RM Sotheby’s wrapped up its Open Roads, Fall online auction last week, and while the headline-grabbing sales involved the cars on offer, there was plenty of collectible automobilia and garage art attracting interest, too. And who wouldn’t be interested, given a trinket or toy is a fraction of the price of a classic car? The bulk of that haul was a treasure trove of Ferrari automobilia, including manuals and brochures from the 1950s and ’60s, original luggage sets, motor racing posters, and rare parts. These are the collectibles that the tifosi can afford.
Naturally, however, Ferrari automobilia tends to attract more attention and command more money than the average accessory. This auction saw serious pieces pass under the virtual hammer, such as a Girard-Perregaux watch made to mark the production of the Ferrari F50. And there were more frivolous items, including a Michael Schumacher Barbie doll set. Here are seven Prancing Horse pieces that caught our eye.
1985 Testarossa phone
Sold for: £67 ($90)
Oh, you had a Countach poster in your room when you were a kid? That’s cool, but there were much cooler kids out there, and they had Ferrari phones. Thirty-five years later, these old Testarossa telephones occasionally pop up on eBay and other collectibles sites, and even though this one attracted just one bid, £50 to £100 seems to be about the going rate for others.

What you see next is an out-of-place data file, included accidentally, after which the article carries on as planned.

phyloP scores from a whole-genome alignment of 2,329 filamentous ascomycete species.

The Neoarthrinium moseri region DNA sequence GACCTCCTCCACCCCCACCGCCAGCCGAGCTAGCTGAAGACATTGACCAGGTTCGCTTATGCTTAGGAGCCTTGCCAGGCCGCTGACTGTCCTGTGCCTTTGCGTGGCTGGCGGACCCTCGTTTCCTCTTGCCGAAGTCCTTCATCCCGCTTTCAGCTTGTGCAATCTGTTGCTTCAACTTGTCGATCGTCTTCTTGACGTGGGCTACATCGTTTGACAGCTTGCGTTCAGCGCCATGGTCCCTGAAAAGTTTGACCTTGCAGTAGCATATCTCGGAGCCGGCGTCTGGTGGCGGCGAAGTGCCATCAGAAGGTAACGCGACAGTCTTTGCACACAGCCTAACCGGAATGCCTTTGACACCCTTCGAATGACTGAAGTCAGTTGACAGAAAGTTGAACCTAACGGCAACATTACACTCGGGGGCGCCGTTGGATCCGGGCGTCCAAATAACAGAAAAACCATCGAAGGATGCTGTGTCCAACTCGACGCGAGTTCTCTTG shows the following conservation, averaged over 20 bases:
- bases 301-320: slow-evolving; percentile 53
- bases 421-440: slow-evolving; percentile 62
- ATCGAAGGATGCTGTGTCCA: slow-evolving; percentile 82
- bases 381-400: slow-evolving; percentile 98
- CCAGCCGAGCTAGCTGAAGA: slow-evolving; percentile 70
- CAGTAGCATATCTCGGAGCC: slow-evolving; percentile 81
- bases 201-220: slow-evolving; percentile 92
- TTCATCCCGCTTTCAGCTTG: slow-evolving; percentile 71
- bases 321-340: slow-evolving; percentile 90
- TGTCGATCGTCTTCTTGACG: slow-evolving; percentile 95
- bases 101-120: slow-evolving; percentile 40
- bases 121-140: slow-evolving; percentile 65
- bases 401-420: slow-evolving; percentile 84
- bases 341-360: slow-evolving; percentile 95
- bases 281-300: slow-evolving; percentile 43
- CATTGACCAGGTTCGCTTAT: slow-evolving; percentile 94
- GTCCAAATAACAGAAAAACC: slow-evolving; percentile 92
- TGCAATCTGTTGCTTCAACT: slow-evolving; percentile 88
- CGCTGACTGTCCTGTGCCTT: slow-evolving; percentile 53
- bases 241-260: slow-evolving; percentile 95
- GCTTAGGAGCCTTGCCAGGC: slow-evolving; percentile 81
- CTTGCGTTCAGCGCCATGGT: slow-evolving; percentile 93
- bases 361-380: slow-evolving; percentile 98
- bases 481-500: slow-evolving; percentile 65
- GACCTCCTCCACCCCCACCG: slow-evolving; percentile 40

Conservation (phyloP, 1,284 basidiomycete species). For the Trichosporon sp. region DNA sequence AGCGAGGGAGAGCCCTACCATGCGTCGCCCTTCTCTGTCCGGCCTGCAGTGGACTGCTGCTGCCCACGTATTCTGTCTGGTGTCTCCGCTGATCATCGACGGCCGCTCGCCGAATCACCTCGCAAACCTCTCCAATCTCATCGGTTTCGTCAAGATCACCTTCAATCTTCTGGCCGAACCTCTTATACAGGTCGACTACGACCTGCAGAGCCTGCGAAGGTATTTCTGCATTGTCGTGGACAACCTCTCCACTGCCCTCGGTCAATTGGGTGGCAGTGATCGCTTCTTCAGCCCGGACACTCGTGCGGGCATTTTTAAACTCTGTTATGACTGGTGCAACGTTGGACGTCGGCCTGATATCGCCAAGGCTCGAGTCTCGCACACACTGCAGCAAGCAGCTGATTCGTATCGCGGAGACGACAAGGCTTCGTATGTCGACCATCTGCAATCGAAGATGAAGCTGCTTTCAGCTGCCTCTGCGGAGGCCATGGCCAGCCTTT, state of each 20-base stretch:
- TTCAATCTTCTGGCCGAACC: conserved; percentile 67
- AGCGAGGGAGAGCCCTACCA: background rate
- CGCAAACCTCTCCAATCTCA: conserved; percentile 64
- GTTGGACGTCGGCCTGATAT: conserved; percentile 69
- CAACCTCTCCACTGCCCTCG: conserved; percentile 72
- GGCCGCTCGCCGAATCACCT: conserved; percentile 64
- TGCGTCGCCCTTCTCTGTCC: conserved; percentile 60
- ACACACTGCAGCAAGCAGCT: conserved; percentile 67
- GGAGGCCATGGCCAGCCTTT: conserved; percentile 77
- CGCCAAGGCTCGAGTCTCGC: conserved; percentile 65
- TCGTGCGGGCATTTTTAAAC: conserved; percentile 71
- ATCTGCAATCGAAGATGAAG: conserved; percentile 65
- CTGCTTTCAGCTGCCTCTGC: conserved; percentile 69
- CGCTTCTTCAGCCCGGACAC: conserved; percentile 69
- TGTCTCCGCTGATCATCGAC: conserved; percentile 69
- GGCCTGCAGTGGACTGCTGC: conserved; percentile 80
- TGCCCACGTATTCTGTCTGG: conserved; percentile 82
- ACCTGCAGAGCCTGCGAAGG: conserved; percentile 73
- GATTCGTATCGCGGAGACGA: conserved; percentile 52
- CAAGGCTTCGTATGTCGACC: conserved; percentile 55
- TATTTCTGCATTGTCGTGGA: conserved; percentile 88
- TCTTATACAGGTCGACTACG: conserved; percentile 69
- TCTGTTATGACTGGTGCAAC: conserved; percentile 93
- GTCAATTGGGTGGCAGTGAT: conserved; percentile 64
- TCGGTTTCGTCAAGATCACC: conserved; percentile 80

It’s expensive for a 35-year-old piece of plastic and basic electronics, but it would definitely be a neat way to take calls in the garage. For reference, a real Testarossa sold in this online auction as well, for £127,000. That’s nearly 1900 times as expensive as the phone.
Nardi steering wheel ashtray
Sold for: £5600 ($7500)
Nardi steering wheels have graced everything from vintage Porsches to modern Mazda MX-5s, but the most famous Nardi is the classic wood-rim wheel with Ferrari’s Prancing Horse on the boss. It’s so recognisable that a company in Italy recreated it on these cool ceramic ashtrays. It’s nifty, but at £5600 (over twice its presale estimate and about £750 per inch of diameter), we’d think twice about ashing a cigar in this piece of Ferrari automobilia.
Ferrari F40 Owner’s Manual set
Sold for: £3600 ($4800)